- Remember to change the batteries regularly if needed. Some detectors rely on a battery as backup. This will need changing annually as a minimum. If you have a mains powered detector with a rechargeable battery built in, make sure you are aware of the maintenance schedules.
- They should be replaced every 10 years. Sorry, but you cannot simply install a smoke detector and expect it to live forever.
- Clean and maintain it. At regular intervals give the smoke detectors a little TLC. Remember dust and other contamination will reduce the effectiveness of the detector, so most manufacturers suggest you use the soft brush part of a vacuum to clean around the vents and sensors one or twice a year.
Are you using more electronic devices than usual?
Keep yourself and your home safe, don’t overload your plug sockets, leave leads trailing that people could trip over. Whether you own or rent your home, it’s important to know the signs of a potential electrical problem. Look out for scorch marks, flickering lights, hot plugs and sockets, fuses that blow or circuit-breakers that trip for no obvious reason. These could all be signs of loose or dangerous wiring. If in doubt get them checked by a qualified electrician – you are within your rights to ask this of your landlord if you are a tenant.
Also be aware if you are using electric heaters as an additional way to keep warm. Ensure that you don’t block your exit in an emergency. Don’t let anything fall onto the heater, more fires seem to occur when it’s colder. Most of these fires are easily preventable. Don’t become another statistic, it’s important to stay safe while heating your home.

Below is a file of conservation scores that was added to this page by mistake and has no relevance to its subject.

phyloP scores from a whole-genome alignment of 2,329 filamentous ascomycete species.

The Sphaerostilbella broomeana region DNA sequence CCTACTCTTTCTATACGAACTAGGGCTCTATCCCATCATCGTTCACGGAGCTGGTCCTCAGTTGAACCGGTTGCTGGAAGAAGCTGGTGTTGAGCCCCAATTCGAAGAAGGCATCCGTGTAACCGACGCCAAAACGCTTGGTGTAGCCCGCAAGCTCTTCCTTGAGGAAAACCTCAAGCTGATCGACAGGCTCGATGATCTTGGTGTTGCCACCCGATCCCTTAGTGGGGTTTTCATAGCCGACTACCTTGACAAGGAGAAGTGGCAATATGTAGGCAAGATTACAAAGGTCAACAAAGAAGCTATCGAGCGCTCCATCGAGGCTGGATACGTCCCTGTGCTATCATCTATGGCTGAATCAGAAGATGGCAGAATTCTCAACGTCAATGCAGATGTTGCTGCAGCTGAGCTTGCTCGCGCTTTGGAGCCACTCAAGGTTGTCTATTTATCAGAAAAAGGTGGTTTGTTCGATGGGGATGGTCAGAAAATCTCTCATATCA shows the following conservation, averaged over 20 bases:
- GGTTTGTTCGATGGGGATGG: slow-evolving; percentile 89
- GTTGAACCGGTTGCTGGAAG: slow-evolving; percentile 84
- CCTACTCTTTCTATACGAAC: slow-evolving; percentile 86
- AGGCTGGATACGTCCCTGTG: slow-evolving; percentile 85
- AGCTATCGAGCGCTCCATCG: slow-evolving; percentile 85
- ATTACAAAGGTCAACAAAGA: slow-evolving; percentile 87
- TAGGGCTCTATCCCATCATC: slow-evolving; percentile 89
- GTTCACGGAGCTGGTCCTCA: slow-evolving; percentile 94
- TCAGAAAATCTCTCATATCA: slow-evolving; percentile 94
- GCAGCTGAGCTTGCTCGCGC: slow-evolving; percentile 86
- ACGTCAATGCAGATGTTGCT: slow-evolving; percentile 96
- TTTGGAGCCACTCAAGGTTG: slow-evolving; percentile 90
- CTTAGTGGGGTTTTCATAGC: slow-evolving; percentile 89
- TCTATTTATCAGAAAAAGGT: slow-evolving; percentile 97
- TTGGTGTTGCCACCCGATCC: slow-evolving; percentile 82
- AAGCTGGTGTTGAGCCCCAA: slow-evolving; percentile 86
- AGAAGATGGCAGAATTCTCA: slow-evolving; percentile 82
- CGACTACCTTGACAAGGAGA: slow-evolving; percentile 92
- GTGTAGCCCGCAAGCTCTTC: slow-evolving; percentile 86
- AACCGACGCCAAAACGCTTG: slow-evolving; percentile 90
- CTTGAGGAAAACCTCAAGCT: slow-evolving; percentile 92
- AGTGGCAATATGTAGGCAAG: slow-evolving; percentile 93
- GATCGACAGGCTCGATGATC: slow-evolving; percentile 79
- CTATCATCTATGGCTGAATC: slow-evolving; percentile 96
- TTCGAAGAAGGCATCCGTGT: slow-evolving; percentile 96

Don’t leave electrical items unattended on soft surfaces, such as beds, cushions and bedding. Always use on a hard, flat, non-flammable surface. This is especially important if you are charging anything, as this increases the heat and is a potential fire danger area.
Are you concentrating in the kitchen?
Think when you decide to make that coffee or maybe heat up some soup or even the old adage “did I leave the iron on”. Carelessness causes fires, so take a break from your desk and concentrate on what you are doing in the kitchen. Know how to use a fire blanket. Fire blankets are absolutely the very best instant response to some fire emergencies, and they can kill the flames (and the danger of the fire spreading) very quickly. To get the most from them you really do need to know how to use them effectively, quickly, and without panicking.
If you wouldn’t do it in the office – Don’t do it at home!
You probably think you know your home very well, but do you know how to get out quickly and safely in an emergency. Is there likely to be anyone else at home with you? Shouting up the stairs may not work if they have earphones in. As ridiculous as it may seem, have an evacuation plan and ensure everyone in your house knows it.
Many people may well adapt to permanently working from home, so ensure your own safety by taking time out to ensure your safety. It’s well worth investing in our Fire Safety training to know more how to respond to fires and fire prevention.
For more information please contact us by phone on 01327 552160, by email firstname.lastname@example.org or via our online Chat system. Our staff are now based at home but working from 9am to 5.30pm Monday to Friday.